Germany: European Court of Justice ruled that employers in the European Union must implement a system to record the daily working time of their employees
A Spanish trade union sued the Spanish subsidiary of Deutsche Bank in front of the Spanish national labour courts, in order to obligate the bank to set up a system for recording the time worked each day, by each employee. The union argued that such a system was necessary in order to ensure the bank was complying with labour laws, in particular regarding the maximum permissible working time. Deutsche Bank argued that Spanish law does not require employers to set up such a system recording the working time. In this regard, the German legal situation is similar. German law currently only requires recording overtime worked by employees, but not the normal working hours. Many German companies, therefore, use flexible working time models, where the employees determine the concrete number of hours worked on each day independently within the maximum permissible working time under statutory law.
The Spanish case went up to the European Court of Justice, which ruled on May 14, 2019 that the EU Member States must require employers to set up an objective, reliable and accessible system enabling the duration of time worked each day, by each worker, to be measured. The implementation of such a system and particularly the determination of what form it must take is up to the Member States. Therefore, there is still a high level of uncertainty regarding the concrete changes that this ruling will have for employers in each Member State, including Germany.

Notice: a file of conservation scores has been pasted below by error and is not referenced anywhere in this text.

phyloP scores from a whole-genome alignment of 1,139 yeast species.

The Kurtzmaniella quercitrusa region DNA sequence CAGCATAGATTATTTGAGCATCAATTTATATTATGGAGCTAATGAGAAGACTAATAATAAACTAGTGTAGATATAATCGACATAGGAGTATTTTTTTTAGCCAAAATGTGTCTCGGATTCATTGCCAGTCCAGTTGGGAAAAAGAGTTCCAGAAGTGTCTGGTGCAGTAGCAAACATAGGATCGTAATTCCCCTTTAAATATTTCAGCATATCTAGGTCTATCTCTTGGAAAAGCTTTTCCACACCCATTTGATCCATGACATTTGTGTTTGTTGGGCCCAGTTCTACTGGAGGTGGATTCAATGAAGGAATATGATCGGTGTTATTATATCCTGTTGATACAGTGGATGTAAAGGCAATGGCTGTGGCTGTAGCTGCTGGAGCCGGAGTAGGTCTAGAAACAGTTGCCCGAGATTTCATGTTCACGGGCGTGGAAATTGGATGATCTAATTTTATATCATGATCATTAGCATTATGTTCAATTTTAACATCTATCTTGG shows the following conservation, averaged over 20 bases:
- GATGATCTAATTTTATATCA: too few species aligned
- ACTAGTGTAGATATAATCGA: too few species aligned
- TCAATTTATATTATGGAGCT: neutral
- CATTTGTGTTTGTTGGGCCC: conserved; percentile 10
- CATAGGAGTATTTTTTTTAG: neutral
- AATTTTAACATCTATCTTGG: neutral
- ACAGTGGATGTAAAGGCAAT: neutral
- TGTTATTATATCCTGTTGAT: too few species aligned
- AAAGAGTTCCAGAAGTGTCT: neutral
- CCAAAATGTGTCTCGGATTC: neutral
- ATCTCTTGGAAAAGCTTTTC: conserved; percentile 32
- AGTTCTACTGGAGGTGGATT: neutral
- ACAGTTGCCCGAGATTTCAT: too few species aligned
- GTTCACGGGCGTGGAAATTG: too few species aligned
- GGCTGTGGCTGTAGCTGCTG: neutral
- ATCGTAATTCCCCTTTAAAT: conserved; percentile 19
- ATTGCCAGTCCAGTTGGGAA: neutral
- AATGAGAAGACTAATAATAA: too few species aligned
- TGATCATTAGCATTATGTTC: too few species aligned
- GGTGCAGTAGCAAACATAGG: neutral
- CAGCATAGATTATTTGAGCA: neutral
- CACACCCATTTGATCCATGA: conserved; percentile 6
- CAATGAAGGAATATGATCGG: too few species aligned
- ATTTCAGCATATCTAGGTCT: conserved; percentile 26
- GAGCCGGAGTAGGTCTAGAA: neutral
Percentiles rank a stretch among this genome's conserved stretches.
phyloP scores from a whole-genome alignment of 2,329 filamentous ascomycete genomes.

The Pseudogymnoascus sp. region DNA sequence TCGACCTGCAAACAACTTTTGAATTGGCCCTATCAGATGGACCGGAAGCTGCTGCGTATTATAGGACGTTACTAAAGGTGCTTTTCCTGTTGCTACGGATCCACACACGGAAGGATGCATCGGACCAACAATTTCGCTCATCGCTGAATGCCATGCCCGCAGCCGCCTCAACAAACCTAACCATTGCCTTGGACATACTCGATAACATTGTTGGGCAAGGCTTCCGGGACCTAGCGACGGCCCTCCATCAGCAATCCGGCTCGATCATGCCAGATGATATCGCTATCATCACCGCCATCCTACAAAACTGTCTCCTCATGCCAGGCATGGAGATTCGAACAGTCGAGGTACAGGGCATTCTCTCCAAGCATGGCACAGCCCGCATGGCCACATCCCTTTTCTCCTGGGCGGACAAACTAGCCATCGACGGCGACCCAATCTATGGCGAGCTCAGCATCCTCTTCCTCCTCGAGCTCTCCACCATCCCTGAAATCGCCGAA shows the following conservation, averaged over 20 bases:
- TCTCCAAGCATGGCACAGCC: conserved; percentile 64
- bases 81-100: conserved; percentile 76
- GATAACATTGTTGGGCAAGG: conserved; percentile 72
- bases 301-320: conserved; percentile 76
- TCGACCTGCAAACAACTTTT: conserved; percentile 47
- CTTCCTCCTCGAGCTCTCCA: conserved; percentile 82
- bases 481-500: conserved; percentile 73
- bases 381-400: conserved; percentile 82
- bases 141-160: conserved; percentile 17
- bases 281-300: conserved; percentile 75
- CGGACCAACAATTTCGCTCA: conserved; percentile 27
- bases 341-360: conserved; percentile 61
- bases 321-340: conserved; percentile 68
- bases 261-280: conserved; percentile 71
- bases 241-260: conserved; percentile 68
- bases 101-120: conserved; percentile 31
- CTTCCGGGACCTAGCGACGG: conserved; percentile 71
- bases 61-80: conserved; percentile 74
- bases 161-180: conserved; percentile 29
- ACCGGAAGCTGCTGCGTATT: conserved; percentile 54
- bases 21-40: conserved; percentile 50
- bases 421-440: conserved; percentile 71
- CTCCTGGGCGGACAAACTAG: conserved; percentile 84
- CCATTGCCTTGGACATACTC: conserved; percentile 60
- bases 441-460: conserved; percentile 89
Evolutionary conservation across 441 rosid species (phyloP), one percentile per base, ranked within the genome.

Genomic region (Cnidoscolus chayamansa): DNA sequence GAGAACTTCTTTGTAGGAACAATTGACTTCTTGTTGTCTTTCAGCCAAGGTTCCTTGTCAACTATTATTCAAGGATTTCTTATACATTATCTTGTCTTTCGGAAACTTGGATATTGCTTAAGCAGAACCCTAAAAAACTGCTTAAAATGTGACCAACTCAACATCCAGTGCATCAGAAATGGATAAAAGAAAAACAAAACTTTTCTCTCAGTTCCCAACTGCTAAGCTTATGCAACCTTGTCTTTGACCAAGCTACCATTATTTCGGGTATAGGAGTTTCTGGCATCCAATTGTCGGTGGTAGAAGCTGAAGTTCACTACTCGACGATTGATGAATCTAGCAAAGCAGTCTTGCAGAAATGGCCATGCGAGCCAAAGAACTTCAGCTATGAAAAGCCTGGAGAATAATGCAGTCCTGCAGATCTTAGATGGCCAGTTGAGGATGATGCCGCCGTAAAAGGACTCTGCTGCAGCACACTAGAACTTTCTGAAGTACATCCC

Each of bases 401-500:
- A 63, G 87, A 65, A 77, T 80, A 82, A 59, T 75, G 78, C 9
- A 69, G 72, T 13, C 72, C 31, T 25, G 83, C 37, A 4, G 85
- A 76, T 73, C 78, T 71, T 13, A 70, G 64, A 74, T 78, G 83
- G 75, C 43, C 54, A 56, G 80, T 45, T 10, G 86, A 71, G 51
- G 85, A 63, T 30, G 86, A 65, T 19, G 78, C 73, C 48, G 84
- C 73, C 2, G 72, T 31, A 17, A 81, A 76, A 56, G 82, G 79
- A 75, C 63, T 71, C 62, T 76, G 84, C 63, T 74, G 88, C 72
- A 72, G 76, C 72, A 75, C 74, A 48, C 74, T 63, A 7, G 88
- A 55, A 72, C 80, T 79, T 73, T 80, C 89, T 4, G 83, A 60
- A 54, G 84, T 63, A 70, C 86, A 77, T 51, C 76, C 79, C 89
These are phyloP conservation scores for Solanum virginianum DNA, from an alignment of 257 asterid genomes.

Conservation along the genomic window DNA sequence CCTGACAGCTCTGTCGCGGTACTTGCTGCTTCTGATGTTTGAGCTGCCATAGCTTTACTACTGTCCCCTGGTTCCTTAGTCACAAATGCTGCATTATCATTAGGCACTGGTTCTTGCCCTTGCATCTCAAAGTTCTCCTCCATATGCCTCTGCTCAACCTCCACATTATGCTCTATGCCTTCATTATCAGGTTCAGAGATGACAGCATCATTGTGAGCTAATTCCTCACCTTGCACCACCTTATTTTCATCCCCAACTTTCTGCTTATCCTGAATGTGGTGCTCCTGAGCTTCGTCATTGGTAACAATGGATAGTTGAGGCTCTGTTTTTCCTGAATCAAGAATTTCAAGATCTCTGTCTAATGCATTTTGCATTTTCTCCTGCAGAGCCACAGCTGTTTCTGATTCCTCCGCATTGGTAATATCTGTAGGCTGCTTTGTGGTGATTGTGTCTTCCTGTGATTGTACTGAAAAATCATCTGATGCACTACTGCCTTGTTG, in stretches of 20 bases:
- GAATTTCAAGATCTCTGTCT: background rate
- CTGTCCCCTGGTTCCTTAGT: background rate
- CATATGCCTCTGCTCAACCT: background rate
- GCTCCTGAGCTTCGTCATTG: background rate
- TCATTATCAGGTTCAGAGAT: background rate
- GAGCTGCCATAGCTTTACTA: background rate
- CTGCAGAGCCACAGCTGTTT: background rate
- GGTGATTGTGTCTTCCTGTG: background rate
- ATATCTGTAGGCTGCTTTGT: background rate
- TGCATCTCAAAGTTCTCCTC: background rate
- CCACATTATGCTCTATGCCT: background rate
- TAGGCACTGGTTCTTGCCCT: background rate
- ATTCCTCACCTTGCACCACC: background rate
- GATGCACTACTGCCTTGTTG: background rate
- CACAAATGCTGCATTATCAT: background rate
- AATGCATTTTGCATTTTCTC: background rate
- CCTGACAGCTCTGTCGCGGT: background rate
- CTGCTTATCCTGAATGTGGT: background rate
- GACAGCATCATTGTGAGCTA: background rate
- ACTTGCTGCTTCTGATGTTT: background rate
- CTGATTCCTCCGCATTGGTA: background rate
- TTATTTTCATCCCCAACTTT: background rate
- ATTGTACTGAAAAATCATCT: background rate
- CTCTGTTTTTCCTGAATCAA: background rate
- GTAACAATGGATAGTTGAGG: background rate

What is certain from a German perspective is that each company will have to implement some kind of system for recording the working time of all employees, subject to the German Working Time Act. This applies to all employees except executive employees in terms of the law. We expect that fully delegating the obligation to record the working time to the employees will no longer be permissible, as this would not constitute an objective and reliable system in terms of the Court ruling. We also expect that the working time model practiced in some German companies, where the working hours are fully based on trust and not recorded, will not be permissible any more in the present form. It will remain possible to allow employees to independently determine their working time, but this working time has to be recorded at the same time. If the employer notes violations of the Working Time Act through these records, he will have to intervene in order to not risk a fine. Pursuant to the European Court of Justice, recording the working time shall make it easier for employees to assert a claim to overtime pay. However, from the German perspective, the burden of proof in a court proceeding regarding the fact that the overtime was ordered by the employer, will still be on the employee. Furthermore, German case law stating that employees with a base salary significantly above the average cannot claim overtime payment still stands. Nonetheless, we expect that the ruling of the European Court of Justice will have a significant impact on the daily working life in many German companies.